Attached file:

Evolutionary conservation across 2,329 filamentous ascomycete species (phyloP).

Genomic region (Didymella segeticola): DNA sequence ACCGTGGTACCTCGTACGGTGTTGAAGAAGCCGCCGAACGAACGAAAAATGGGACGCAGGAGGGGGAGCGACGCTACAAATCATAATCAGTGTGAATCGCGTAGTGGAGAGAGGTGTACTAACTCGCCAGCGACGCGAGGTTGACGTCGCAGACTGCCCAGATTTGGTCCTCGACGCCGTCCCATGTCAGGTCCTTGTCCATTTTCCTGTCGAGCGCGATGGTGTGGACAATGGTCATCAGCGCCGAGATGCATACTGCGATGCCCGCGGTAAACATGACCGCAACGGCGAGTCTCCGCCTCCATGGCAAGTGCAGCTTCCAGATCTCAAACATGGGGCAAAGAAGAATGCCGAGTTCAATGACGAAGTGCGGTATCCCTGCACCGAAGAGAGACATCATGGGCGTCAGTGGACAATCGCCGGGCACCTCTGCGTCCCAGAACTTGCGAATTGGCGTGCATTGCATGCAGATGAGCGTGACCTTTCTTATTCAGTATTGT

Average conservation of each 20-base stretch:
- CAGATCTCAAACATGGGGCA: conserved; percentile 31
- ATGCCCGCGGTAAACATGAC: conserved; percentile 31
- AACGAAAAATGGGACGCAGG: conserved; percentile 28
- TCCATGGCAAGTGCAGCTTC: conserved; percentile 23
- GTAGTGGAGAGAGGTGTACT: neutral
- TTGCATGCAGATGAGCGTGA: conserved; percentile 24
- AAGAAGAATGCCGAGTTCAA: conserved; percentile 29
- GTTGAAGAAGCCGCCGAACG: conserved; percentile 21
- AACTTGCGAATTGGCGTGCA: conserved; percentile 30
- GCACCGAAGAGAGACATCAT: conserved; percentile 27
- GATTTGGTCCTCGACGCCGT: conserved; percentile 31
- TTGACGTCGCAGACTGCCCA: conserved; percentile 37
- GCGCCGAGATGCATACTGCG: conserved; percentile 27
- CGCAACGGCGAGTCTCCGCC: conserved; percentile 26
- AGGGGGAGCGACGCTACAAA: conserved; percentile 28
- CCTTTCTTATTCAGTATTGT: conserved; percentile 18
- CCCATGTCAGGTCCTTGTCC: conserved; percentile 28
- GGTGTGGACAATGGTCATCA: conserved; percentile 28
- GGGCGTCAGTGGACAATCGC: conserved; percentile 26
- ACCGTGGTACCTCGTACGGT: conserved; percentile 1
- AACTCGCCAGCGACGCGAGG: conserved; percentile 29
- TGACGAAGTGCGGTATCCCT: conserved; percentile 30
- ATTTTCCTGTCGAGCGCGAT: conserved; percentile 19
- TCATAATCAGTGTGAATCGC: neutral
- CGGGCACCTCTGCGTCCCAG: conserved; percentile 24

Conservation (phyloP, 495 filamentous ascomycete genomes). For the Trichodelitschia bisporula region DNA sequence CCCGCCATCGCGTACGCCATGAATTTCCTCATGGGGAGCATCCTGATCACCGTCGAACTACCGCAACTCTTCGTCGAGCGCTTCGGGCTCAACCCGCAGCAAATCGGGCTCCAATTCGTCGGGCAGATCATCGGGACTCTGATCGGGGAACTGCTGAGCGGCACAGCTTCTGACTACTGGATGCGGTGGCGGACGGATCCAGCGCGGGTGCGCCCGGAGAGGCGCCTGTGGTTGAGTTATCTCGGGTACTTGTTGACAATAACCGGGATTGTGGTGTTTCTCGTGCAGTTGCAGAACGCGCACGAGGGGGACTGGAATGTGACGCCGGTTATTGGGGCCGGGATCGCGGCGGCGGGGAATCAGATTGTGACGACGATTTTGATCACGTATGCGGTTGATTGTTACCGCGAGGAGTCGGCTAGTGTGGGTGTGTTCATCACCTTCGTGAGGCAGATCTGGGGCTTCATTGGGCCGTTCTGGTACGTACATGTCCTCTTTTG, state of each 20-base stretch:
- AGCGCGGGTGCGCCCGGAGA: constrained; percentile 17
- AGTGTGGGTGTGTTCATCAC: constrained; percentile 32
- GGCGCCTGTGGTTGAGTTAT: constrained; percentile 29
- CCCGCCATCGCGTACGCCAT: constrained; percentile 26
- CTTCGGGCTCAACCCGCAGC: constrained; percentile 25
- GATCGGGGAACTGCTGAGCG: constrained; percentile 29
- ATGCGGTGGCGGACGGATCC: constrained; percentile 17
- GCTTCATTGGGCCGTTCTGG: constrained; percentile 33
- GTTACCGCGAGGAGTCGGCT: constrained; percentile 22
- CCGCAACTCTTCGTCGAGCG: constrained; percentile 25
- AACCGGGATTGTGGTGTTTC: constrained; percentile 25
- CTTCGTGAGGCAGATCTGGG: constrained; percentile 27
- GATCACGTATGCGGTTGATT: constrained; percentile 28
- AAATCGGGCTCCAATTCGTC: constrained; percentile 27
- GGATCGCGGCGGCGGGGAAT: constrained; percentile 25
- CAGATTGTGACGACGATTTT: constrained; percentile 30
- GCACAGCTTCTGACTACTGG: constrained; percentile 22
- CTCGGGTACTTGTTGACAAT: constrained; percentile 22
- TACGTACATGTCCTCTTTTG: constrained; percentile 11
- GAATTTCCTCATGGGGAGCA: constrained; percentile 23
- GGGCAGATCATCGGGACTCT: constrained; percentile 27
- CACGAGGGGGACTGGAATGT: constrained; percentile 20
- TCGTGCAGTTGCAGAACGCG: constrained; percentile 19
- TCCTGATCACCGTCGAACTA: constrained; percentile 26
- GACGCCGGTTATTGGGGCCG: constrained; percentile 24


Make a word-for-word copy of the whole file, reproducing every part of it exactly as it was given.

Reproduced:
Evolutionary conservation across 2,329 filamentous ascomycete species (phyloP).

Genomic region (Didymella segeticola): DNA sequence ACCGTGGTACCTCGTACGGTGTTGAAGAAGCCGCCGAACGAACGAAAAATGGGACGCAGGAGGGGGAGCGACGCTACAAATCATAATCAGTGTGAATCGCGTAGTGGAGAGAGGTGTACTAACTCGCCAGCGACGCGAGGTTGACGTCGCAGACTGCCCAGATTTGGTCCTCGACGCCGTCCCATGTCAGGTCCTTGTCCATTTTCCTGTCGAGCGCGATGGTGTGGACAATGGTCATCAGCGCCGAGATGCATACTGCGATGCCCGCGGTAAACATGACCGCAACGGCGAGTCTCCGCCTCCATGGCAAGTGCAGCTTCCAGATCTCAAACATGGGGCAAAGAAGAATGCCGAGTTCAATGACGAAGTGCGGTATCCCTGCACCGAAGAGAGACATCATGGGCGTCAGTGGACAATCGCCGGGCACCTCTGCGTCCCAGAACTTGCGAATTGGCGTGCATTGCATGCAGATGAGCGTGACCTTTCTTATTCAGTATTGT

Average conservation of each 20-base stretch:
- CAGATCTCAAACATGGGGCA: conserved; percentile 31
- ATGCCCGCGGTAAACATGAC: conserved; percentile 31
- AACGAAAAATGGGACGCAGG: conserved; percentile 28
- TCCATGGCAAGTGCAGCTTC: conserved; percentile 23
- GTAGTGGAGAGAGGTGTACT: neutral
- TTGCATGCAGATGAGCGTGA: conserved; percentile 24
- AAGAAGAATGCCGAGTTCAA: conserved; percentile 29
- GTTGAAGAAGCCGCCGAACG: conserved; percentile 21
- AACTTGCGAATTGGCGTGCA: conserved; percentile 30
- GCACCGAAGAGAGACATCAT: conserved; percentile 27
- GATTTGGTCCTCGACGCCGT: conserved; percentile 31
- TTGACGTCGCAGACTGCCCA: conserved; percentile 37
- GCGCCGAGATGCATACTGCG: conserved; percentile 27
- CGCAACGGCGAGTCTCCGCC: conserved; percentile 26
- AGGGGGAGCGACGCTACAAA: conserved; percentile 28
- CCTTTCTTATTCAGTATTGT: conserved; percentile 18
- CCCATGTCAGGTCCTTGTCC: conserved; percentile 28
- GGTGTGGACAATGGTCATCA: conserved; percentile 28
- GGGCGTCAGTGGACAATCGC: conserved; percentile 26
- ACCGTGGTACCTCGTACGGT: conserved; percentile 1
- AACTCGCCAGCGACGCGAGG: conserved; percentile 29
- TGACGAAGTGCGGTATCCCT: conserved; percentile 30
- ATTTTCCTGTCGAGCGCGAT: conserved; percentile 19
- TCATAATCAGTGTGAATCGC: neutral
- CGGGCACCTCTGCGTCCCAG: conserved; percentile 24

Conservation (phyloP, 495 filamentous ascomycete genomes). For the Trichodelitschia bisporula region DNA sequence CCCGCCATCGCGTACGCCATGAATTTCCTCATGGGGAGCATCCTGATCACCGTCGAACTACCGCAACTCTTCGTCGAGCGCTTCGGGCTCAACCCGCAGCAAATCGGGCTCCAATTCGTCGGGCAGATCATCGGGACTCTGATCGGGGAACTGCTGAGCGGCACAGCTTCTGACTACTGGATGCGGTGGCGGACGGATCCAGCGCGGGTGCGCCCGGAGAGGCGCCTGTGGTTGAGTTATCTCGGGTACTTGTTGACAATAACCGGGATTGTGGTGTTTCTCGTGCAGTTGCAGAACGCGCACGAGGGGGACTGGAATGTGACGCCGGTTATTGGGGCCGGGATCGCGGCGGCGGGGAATCAGATTGTGACGACGATTTTGATCACGTATGCGGTTGATTGTTACCGCGAGGAGTCGGCTAGTGTGGGTGTGTTCATCACCTTCGTGAGGCAGATCTGGGGCTTCATTGGGCCGTTCTGGTACGTACATGTCCTCTTTTG, state of each 20-base stretch:
- AGCGCGGGTGCGCCCGGAGA: constrained; percentile 17
- AGTGTGGGTGTGTTCATCAC: constrained; percentile 32
- GGCGCCTGTGGTTGAGTTAT: constrained; percentile 29
- CCCGCCATCGCGTACGCCAT: constrained; percentile 26
- CTTCGGGCTCAACCCGCAGC: constrained; percentile 25
- GATCGGGGAACTGCTGAGCG: constrained; percentile 29
- ATGCGGTGGCGGACGGATCC: constrained; percentile 17
- GCTTCATTGGGCCGTTCTGG: constrained; percentile 33
- GTTACCGCGAGGAGTCGGCT: constrained; percentile 22
- CCGCAACTCTTCGTCGAGCG: constrained; percentile 25
- AACCGGGATTGTGGTGTTTC: constrained; percentile 25
- CTTCGTGAGGCAGATCTGGG: constrained; percentile 27
- GATCACGTATGCGGTTGATT: constrained; percentile 28
- AAATCGGGCTCCAATTCGTC: constrained; percentile 27
- GGATCGCGGCGGCGGGGAAT: constrained; percentile 25
- CAGATTGTGACGACGATTTT: constrained; percentile 30
- GCACAGCTTCTGACTACTGG: constrained; percentile 22
- CTCGGGTACTTGTTGACAAT: constrained; percentile 22
- TACGTACATGTCCTCTTTTG: constrained; percentile 11
- GAATTTCCTCATGGGGAGCA: constrained; percentile 23
- GGGCAGATCATCGGGACTCT: constrained; percentile 27
- CACGAGGGGGACTGGAATGT: constrained; percentile 20
- TCGTGCAGTTGCAGAACGCG: constrained; percentile 19
- TCCTGATCACCGTCGAACTA: constrained; percentile 26
- GACGCCGGTTATTGGGGCCG: constrained; percentile 24